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David Johnson

This was an especially interesting post to me, as I played woodwinds for twelve years before I began to sing. While finding natural vibrato was not an issue for me, it's taken seven years of lessons, extensive reading (Miller, McCoy, Doscher, Titze, Sundberg, Vennard...), and a few voice therapy sessions to unsnarl the tongue-base tension I developed from "voicing" every pitch on saxophone. Frustratingly, people _liked_ my voice with the excess tension, whereas I could tell that the production was too effortful; the sound knödel-y; and the upper extension inaccessible. "You're a Bach tenor", they'd say, and if it weren't for a similar stroke of luck, that's what I'd have stayed.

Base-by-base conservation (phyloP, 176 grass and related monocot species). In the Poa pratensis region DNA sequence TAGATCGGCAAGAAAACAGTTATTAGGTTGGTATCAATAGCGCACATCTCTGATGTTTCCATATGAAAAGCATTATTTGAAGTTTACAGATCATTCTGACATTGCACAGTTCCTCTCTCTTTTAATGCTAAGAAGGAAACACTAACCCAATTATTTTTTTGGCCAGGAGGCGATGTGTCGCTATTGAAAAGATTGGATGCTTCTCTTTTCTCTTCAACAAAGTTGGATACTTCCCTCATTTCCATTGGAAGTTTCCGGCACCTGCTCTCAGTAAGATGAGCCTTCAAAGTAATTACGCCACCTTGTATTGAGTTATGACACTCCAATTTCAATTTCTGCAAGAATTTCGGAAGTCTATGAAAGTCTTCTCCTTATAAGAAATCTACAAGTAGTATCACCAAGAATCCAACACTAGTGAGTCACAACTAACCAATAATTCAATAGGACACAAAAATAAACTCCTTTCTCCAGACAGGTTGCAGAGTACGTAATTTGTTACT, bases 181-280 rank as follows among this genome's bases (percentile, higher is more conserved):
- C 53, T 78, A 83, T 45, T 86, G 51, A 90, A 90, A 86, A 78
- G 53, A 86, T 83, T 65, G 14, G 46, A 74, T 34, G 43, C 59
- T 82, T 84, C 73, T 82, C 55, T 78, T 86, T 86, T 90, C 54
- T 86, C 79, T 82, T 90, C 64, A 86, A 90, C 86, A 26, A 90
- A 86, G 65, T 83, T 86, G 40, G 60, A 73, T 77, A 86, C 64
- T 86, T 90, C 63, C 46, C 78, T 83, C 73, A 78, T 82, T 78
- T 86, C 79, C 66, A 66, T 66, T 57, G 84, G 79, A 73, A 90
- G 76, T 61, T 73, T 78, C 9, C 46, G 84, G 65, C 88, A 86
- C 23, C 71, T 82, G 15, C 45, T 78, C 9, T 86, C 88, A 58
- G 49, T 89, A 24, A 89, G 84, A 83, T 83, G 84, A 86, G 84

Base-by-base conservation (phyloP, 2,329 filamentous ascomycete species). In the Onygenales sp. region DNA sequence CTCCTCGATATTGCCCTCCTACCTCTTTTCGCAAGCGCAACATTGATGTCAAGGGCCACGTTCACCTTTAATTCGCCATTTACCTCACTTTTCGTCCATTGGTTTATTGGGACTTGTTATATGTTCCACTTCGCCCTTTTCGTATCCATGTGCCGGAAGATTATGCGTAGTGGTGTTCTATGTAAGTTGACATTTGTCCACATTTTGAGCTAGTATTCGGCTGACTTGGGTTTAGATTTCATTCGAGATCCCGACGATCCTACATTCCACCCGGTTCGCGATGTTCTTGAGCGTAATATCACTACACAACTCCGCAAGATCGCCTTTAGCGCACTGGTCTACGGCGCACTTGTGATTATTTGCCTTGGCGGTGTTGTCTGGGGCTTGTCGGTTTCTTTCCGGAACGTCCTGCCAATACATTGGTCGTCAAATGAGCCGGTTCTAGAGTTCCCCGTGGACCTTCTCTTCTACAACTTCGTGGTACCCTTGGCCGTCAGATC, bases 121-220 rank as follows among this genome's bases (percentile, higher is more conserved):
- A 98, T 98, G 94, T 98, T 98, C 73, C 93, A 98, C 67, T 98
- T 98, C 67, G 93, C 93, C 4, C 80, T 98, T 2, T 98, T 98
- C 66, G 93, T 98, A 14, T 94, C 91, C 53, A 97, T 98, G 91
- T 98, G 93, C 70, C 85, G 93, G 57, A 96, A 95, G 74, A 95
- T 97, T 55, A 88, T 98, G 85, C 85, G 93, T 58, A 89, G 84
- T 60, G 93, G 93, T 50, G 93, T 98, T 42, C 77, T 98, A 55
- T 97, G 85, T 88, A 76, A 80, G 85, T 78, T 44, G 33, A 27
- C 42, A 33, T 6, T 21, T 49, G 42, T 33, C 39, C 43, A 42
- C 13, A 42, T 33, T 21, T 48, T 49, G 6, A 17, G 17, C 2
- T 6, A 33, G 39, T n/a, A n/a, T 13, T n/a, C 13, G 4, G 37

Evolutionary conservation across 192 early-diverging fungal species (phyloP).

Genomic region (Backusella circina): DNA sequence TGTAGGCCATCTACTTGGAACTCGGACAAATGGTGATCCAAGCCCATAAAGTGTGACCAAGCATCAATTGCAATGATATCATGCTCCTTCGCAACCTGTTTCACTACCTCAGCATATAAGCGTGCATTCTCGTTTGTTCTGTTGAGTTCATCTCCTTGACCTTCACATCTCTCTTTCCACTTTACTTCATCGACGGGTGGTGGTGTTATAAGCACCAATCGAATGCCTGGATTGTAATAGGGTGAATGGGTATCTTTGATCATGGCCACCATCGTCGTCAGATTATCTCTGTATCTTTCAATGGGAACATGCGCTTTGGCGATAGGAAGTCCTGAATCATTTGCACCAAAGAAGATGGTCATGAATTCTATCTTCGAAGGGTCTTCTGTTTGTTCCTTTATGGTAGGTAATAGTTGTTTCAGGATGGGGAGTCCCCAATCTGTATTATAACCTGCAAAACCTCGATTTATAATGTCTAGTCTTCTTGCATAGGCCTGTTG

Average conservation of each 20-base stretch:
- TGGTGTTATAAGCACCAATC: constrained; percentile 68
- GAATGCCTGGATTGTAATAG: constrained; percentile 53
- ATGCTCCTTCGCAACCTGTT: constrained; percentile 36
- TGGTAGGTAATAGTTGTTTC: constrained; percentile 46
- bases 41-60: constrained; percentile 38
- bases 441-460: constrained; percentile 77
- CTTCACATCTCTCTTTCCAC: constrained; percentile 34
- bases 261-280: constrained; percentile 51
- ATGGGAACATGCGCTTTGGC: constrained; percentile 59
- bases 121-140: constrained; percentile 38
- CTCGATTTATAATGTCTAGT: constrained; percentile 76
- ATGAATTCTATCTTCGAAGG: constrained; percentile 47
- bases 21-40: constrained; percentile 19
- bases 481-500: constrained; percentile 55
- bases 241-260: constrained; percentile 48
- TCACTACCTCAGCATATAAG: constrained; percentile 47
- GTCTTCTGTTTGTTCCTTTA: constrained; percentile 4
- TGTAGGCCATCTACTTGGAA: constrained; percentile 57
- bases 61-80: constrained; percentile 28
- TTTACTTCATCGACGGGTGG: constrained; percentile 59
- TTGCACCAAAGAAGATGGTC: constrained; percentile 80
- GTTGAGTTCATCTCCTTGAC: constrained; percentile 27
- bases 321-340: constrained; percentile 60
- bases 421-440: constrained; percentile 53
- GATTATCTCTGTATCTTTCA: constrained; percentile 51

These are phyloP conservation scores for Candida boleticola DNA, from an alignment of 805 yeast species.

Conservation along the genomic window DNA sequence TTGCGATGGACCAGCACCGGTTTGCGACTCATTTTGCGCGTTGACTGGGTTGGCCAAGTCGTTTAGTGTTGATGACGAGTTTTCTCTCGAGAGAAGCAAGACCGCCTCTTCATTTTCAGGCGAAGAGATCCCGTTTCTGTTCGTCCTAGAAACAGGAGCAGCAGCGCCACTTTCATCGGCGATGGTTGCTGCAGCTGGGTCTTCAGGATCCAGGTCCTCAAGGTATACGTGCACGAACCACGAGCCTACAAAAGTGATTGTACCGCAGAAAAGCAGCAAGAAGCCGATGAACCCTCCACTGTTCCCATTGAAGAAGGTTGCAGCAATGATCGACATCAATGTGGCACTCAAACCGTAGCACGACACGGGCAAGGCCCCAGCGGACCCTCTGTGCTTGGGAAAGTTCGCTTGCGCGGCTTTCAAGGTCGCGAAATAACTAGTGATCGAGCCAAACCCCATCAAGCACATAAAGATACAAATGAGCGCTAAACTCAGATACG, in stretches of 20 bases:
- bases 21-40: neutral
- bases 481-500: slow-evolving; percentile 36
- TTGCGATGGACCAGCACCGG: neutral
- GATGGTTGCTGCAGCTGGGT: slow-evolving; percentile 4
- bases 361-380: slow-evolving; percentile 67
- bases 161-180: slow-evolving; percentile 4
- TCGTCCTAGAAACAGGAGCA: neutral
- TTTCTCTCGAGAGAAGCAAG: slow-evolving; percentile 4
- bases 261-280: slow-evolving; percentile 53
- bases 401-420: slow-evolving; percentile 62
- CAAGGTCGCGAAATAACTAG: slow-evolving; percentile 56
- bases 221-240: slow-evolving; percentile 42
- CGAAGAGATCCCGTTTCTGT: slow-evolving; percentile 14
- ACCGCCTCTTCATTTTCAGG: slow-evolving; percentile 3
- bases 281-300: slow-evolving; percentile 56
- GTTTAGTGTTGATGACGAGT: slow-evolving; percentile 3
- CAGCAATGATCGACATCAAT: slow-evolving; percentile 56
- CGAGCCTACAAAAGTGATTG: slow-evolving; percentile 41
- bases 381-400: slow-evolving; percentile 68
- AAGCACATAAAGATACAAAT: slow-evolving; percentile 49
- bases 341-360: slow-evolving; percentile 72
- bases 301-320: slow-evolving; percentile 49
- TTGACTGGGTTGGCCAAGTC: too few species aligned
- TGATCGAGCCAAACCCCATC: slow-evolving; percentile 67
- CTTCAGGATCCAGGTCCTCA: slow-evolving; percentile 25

Claudia Friedlander

Thanks, David! Clearly we need to pay close attention to the way instrumental techniques and habits affect the singing voice. I imagine that most saxophone players do lots of stuff with the tongue & pharynx to enhance pitch and resonance while they play.

There are many challenges inherent in being an instrument and playing it at the same time. It's bad enough that we have to use it to chew and swallow. Everything we do with the jaw, tongue, lips and breath has the potential to help or hinder the singing voice, and singers who play wind instruments should be as mindful as we can of the impact it has.

Michael Imbimbo

Thumbs up for Winston!

Great post as usual.

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